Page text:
Video: Baby Elephant Crushes Car Like a Tin Can Near Cape Cod, MA

Video: Juvenile Elephant Rams, Stomps and Crushes Car Like Tin Can

(EnviroNews World News) — An amazing video has been circulating around Facebook raking in over 13 million views thus far. The subject: a baby elephant ramming, stomping and crunching a car like a tin can when the vehicle came onto the youngster’s turf. If you haven’t seen this amazing video yet, have a look:

Be careful on the roads, our minions don't think your insurance company will believe this story!

Posted by Bourne Police Department on Saturday, January 24, 2015

Many millions of people worldwide care about the plight of the elephant as a whole, and many in the blog around this video seemed refreshed to see elephants fight back against human infringement into their territories — something that undoubtedly makes for a constant annoyance for the gentle giants.


Last month, EnviroNews World News published an article titled, “Tanzania’s Elephant Bloodbath — Sand Runs Red as 2/3 of Population Killed by Ivory Raiders in 5 Yrs.” The piece exposes a critical situation in what was once the world’s largest stronghold for the African elephant, wherein 60% of that entire population has been mowed down by ivory raiders in 5 short years.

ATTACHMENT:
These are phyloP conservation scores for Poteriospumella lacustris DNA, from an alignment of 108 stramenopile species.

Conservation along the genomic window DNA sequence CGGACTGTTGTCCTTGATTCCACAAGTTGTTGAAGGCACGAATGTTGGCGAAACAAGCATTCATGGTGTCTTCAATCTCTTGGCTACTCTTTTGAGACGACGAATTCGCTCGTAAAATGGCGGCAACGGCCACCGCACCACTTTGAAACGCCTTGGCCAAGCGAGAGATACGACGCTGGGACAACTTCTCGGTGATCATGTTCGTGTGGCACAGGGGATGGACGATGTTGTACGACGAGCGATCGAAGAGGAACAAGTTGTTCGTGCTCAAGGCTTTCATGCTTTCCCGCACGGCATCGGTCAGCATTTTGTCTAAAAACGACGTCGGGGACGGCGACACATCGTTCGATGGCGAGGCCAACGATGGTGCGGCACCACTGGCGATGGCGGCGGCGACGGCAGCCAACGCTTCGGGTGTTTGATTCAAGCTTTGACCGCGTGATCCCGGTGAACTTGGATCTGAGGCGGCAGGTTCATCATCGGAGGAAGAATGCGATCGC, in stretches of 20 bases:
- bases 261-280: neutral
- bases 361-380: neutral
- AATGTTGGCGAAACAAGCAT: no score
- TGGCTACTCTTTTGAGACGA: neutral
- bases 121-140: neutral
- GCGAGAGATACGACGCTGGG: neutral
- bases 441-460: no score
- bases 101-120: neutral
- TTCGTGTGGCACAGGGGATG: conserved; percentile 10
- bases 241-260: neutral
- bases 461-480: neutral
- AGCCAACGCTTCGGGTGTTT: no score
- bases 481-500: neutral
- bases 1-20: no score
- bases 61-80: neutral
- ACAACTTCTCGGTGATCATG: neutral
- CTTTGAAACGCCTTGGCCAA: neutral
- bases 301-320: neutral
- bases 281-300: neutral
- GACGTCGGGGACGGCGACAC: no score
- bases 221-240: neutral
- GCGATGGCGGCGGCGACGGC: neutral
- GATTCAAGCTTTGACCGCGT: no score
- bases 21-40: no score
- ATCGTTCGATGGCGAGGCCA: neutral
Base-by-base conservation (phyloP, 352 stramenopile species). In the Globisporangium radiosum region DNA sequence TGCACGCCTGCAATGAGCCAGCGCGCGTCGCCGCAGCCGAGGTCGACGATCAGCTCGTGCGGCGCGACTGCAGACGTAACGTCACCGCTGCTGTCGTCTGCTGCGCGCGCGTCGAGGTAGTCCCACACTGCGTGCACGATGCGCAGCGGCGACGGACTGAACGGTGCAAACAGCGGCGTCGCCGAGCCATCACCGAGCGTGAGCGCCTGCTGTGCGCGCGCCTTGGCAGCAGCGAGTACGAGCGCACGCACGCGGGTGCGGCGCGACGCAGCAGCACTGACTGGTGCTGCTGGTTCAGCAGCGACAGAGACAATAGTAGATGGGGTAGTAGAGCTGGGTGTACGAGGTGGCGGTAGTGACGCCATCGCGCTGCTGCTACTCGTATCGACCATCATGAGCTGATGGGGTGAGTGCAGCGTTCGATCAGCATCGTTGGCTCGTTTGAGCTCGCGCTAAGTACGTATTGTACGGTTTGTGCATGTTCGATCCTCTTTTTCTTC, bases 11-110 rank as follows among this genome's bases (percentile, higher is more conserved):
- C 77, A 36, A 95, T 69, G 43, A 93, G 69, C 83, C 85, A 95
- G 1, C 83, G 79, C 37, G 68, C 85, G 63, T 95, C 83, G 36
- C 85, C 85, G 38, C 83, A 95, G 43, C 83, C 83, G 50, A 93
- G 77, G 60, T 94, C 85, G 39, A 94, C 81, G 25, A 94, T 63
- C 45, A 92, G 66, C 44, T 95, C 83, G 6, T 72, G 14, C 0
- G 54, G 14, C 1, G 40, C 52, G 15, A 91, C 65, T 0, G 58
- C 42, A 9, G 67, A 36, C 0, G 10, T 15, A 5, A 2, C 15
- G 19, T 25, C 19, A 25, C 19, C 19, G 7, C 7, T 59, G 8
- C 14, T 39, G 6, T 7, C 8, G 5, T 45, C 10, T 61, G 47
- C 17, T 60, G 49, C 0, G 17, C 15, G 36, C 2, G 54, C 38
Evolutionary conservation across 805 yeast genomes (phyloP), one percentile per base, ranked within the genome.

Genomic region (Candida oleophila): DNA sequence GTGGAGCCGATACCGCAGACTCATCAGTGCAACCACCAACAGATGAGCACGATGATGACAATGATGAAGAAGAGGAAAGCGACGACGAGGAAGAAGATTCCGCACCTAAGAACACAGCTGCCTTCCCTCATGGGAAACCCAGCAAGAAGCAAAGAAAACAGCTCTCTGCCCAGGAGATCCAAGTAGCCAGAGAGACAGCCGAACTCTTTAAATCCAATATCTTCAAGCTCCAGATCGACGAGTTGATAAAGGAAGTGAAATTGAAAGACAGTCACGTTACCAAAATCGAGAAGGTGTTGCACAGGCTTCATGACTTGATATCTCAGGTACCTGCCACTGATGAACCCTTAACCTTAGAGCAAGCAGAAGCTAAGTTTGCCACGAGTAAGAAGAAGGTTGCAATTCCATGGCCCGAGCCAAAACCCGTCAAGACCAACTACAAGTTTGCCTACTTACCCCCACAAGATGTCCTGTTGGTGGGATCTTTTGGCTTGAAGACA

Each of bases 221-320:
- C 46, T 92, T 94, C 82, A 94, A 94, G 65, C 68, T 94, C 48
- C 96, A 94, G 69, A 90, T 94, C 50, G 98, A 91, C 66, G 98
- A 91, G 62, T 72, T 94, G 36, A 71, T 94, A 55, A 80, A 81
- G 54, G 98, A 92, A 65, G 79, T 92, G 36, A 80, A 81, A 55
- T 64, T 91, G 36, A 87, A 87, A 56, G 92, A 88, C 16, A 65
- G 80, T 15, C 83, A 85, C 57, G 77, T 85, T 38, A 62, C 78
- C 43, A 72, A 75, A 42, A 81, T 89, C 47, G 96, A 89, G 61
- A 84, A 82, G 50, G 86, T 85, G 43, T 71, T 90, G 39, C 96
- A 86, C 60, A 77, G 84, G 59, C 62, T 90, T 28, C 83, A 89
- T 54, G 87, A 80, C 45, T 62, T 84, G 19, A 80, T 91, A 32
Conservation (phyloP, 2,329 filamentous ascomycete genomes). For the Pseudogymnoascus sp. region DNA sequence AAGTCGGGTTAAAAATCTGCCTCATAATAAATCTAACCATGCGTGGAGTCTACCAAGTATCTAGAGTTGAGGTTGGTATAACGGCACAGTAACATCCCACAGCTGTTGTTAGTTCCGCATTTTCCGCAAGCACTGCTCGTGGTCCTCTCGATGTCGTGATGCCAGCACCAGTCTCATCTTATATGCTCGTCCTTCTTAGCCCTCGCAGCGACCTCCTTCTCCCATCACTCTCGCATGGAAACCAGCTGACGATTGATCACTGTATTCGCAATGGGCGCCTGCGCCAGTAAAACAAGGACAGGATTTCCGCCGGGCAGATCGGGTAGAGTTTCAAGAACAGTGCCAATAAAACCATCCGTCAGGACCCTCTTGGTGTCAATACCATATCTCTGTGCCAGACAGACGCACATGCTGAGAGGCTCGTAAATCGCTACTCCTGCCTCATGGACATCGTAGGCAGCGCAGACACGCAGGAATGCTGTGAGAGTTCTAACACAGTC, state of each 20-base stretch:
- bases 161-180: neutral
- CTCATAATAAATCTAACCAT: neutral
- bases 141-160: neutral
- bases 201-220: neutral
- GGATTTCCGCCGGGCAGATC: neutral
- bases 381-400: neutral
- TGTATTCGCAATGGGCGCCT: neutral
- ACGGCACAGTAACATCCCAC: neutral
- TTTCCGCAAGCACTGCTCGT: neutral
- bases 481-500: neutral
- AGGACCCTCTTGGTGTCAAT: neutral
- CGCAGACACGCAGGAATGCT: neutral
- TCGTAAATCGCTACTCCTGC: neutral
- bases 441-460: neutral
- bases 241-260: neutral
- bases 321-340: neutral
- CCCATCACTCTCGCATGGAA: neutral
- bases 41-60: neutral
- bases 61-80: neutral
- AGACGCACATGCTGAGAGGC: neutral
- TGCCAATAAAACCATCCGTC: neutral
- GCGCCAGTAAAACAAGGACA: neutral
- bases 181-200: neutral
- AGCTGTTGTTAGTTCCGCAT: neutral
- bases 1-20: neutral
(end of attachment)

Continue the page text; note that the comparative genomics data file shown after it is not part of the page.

EnviroNews Headline: Tanzania's Elephant Bloodbath -- Can it Be Stopped? -- 60% of Population Poached Over 5 Yrs.
EnviroNews Headline: Tanzania’s Elephant Bloodbath — Can it Be Stopped? — 60% of Population Poached Over 5 Yrs.

However, another EnviroNews story about the killing of elephants in Sri Lanka has a happy ending, when a company called Mr. Ellie Pooh stepped in to stop that country’s elephant bloodbath.

The company makes an astonishingly durable paper from elephant poop — a dropping that contains about 75% fiber — and when Ellie Pooh showed rice farmers they could make more from gathering elephant dung than they could by harvesting their rice, they stopped looking at the “mild-mannered creature” as a nuisance — and started seeing it as a source of income. Nowadays, they revere elephants as animals that sustain their lives — animals to be taken care of not killed. Money talks and dung walks.

Amazing Hand-Crafted Elephant Poop Paper From Sri Lanka

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